Blank screen when using the migration plugin

Makes sense, I guess I kept looking at issues on ClassicPress/ClassicPress-Migration-Plugin - I can do some test on Laravel Forge again to see if I am still having the issue as well.

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Hi James, I didn’t have a screenshot but I think it had already upgraded at that point as I saw the status lines flash past quickly before it went blank - it was trying to display the post-upgrade page URL (it just appeared blank but I did not check page source.)

Maybe I can go back to a previous backup and try it again if it would help and try to check log.

One of the quick (temporary) solution can be just write a warning, that “during migration your screen can be Black/White/BeerAd, don’t panic, this is the caching (or, whatever it can be) consequence, migration still in progress, reload after a few beer.” This will reduce stress significantly.


I’ve been able to reproduce (but not isolate) this.

The following after restoring the ClassicPress site to WordPress v5.3.2 and restoring all user content.

( it’s not a 100% image as I can’t justify rolling back that server.)

  1. Run Switch to ClassicPress

URL appears: /wp-admin/about.php?updated

(blank page, no content in source )

  1. Loading the public-facing site in another browser, loads OK

  2. On admin screen, nothing has changed, so reload, then prompted to upgrade database

URL appears /wp-admin/about.php

(no ‘?updated’ suffix)

‘Welcome to ClassicPress!’ displays with prompt to update to v1.1.2

update this (twice) then all OK.


I saw nothing relating to this site in the PHP or Apache logs.


Repeated with less plugins (notably no WordFence) but had the same result.

On some occasions the user facing site was a blank page briefly so I deduce it’s maintenance mode…?


On a different site on the same server with less content and plugins, I used the same tool to switch from WordPress v5.3.2 and it worked perfectly as expected.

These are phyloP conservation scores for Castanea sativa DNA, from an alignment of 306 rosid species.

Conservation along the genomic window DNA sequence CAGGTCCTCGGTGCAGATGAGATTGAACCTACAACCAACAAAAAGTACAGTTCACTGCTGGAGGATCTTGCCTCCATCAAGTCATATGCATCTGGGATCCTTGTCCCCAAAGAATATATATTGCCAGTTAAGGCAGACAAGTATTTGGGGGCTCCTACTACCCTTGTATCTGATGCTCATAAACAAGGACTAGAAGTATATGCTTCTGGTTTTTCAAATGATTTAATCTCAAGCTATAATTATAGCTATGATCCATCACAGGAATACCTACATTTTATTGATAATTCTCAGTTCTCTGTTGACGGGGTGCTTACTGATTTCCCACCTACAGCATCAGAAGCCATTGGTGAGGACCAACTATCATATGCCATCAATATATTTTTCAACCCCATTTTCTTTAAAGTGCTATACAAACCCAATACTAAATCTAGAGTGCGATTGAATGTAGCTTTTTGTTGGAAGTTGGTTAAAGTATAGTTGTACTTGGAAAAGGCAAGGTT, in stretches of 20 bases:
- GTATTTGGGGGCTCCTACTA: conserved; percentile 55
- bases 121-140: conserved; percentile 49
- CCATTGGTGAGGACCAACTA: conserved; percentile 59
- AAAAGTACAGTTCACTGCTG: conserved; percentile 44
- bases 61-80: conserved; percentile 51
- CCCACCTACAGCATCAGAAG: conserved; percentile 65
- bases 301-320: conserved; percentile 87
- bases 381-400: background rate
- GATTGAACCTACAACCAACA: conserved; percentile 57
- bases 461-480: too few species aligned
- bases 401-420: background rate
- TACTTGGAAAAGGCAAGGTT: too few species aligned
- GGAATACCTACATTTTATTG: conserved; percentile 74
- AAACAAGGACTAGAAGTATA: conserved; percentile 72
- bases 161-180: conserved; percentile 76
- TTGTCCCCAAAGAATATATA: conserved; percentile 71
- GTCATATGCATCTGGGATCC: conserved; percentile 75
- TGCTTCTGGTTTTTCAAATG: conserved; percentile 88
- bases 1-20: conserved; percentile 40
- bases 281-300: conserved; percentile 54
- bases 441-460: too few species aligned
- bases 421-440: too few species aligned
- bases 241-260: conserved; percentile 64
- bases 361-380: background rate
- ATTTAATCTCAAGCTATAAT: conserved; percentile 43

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That may help, for now.

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This sounds similar to a problem I had. It varied, but mostly was stalling and leaving me stuck in maintenance mode. It was hosting-related.

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Got some error messages with WP_DEBUG true. Hope it helps. ( @james ? )

Switching from WordPress v5.3.2 to ClassicPress

  • https://URL_REDACTED/wp-admin/about.php?updated
Fatal error: Uncaught Error: Class 'ParagonIE_Sodium_Compat' not found in
/path_redacted/htdocs/wp-includes/sodium_compat/lib/constants.php:8 Stack
trace: #0
require_once() #1
require_once('/path_to_WordPress...') #2
require('/path_to_WordPress...') #3
require('/path_to_WordPress...') #4
require_once('/path_to_WordPress...') #5
require_once('/path_to_WordPress...') #6
require_once('/path_to_WordPress...') #7
require_once('/path_to_WordPress...') #8 {main} thrown in
/path_redacted/htdocs/wp-includes/sodium_compat/lib/constants.php on line 8
Fatal error: Uncaught Error: Call to undefined function esc_url() in
Stack trace: #0
WP_Fatal_Error_Handler->display_default_error_template(Array, false) #1
WP_Fatal_Error_Handler->display_error_template(Array, false) #2 [internal
function]: WP_Fatal_Error_Handler->handle() #3 {main} thrown in
/path_redacted/htdocs/wp-includes/class-wp-fatal-error-handler.php on line
  • Try live site OK
  • Reload https://URL_REDACTED/wp-admin/about.php?updated
  • DB update required
  • OK
  • ‘Welcome to ClassicPress’
  • 1.1.1 now update to 1.1.2
  • 1.1.2 migration
  • update to 1.1.2
  • OK

Thanks for the additional info.

It looks like your web server is loading old versions of some files (something that requires sodium_compat, and something from the fatal error handler, neither of which we include in ClassicPress). This does not represent the order in which things actually happen during the update process: by the time about.php?updated loads, the updated versions of all core files have been written to disk.

This makes me think you are indeed seeing an issue with some caching layer (probably not a WP plugin, probably something lower in the stack). However I don’t know what it would be.

This does look like a similar issue to mentioned above. However, the fix suggested on that issue would not work for this case because the actual error is different. At least things normalize after a few seconds, the same as Wade had previously reported there.